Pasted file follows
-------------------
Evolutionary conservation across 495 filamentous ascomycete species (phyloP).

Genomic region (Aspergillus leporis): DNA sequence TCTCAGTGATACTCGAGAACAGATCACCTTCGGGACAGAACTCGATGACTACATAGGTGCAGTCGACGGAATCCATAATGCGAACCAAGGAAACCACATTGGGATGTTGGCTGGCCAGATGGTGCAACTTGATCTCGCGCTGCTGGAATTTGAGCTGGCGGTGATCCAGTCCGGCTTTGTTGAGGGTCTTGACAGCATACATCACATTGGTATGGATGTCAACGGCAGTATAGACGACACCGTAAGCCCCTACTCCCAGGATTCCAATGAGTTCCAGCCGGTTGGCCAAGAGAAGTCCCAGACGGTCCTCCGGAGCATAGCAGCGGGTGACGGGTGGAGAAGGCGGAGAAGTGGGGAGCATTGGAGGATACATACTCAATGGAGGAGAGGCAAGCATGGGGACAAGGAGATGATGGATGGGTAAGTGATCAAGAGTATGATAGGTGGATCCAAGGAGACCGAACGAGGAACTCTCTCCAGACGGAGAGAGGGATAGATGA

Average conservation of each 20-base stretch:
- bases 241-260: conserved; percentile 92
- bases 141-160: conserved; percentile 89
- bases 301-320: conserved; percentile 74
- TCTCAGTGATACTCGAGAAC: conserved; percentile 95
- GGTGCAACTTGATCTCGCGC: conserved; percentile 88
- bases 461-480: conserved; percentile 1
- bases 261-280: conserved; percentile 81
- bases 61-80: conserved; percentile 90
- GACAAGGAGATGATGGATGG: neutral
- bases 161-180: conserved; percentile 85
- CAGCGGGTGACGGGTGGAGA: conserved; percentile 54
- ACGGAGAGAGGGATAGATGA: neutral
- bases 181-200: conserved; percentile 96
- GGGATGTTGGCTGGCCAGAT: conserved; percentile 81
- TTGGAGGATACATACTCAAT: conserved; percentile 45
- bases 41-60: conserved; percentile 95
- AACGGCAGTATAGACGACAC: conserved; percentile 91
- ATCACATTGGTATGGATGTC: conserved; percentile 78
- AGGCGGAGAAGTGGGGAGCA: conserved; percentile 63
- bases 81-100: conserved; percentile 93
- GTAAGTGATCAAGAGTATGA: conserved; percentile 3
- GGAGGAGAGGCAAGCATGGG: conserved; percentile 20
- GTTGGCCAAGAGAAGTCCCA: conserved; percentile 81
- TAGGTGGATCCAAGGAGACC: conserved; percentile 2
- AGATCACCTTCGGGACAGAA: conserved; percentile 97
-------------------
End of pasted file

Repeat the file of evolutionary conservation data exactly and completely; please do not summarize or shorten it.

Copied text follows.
Evolutionary conservation across 495 filamentous ascomycete species (phyloP).

Genomic region (Aspergillus leporis): DNA sequence TCTCAGTGATACTCGAGAACAGATCACCTTCGGGACAGAACTCGATGACTACATAGGTGCAGTCGACGGAATCCATAATGCGAACCAAGGAAACCACATTGGGATGTTGGCTGGCCAGATGGTGCAACTTGATCTCGCGCTGCTGGAATTTGAGCTGGCGGTGATCCAGTCCGGCTTTGTTGAGGGTCTTGACAGCATACATCACATTGGTATGGATGTCAACGGCAGTATAGACGACACCGTAAGCCCCTACTCCCAGGATTCCAATGAGTTCCAGCCGGTTGGCCAAGAGAAGTCCCAGACGGTCCTCCGGAGCATAGCAGCGGGTGACGGGTGGAGAAGGCGGAGAAGTGGGGAGCATTGGAGGATACATACTCAATGGAGGAGAGGCAAGCATGGGGACAAGGAGATGATGGATGGGTAAGTGATCAAGAGTATGATAGGTGGATCCAAGGAGACCGAACGAGGAACTCTCTCCAGACGGAGAGAGGGATAGATGA

Average conservation of each 20-base stretch:
- bases 241-260: conserved; percentile 92
- bases 141-160: conserved; percentile 89
- bases 301-320: conserved; percentile 74
- TCTCAGTGATACTCGAGAAC: conserved; percentile 95
- GGTGCAACTTGATCTCGCGC: conserved; percentile 88
- bases 461-480: conserved; percentile 1
- bases 261-280: conserved; percentile 81
- bases 61-80: conserved; percentile 90
- GACAAGGAGATGATGGATGG: neutral
- bases 161-180: conserved; percentile 85
- CAGCGGGTGACGGGTGGAGA: conserved; percentile 54
- ACGGAGAGAGGGATAGATGA: neutral
- bases 181-200: conserved; percentile 96
- GGGATGTTGGCTGGCCAGAT: conserved; percentile 81
- TTGGAGGATACATACTCAAT: conserved; percentile 45
- bases 41-60: conserved; percentile 95
- AACGGCAGTATAGACGACAC: conserved; percentile 91
- ATCACATTGGTATGGATGTC: conserved; percentile 78
- AGGCGGAGAAGTGGGGAGCA: conserved; percentile 63
- bases 81-100: conserved; percentile 93
- GTAAGTGATCAAGAGTATGA: conserved; percentile 3
- GGAGGAGAGGCAAGCATGGG: conserved; percentile 20
- GTTGGCCAAGAGAAGTCCCA: conserved; percentile 81
- TAGGTGGATCCAAGGAGACC: conserved; percentile 2
- AGATCACCTTCGGGACAGAA: conserved; percentile 97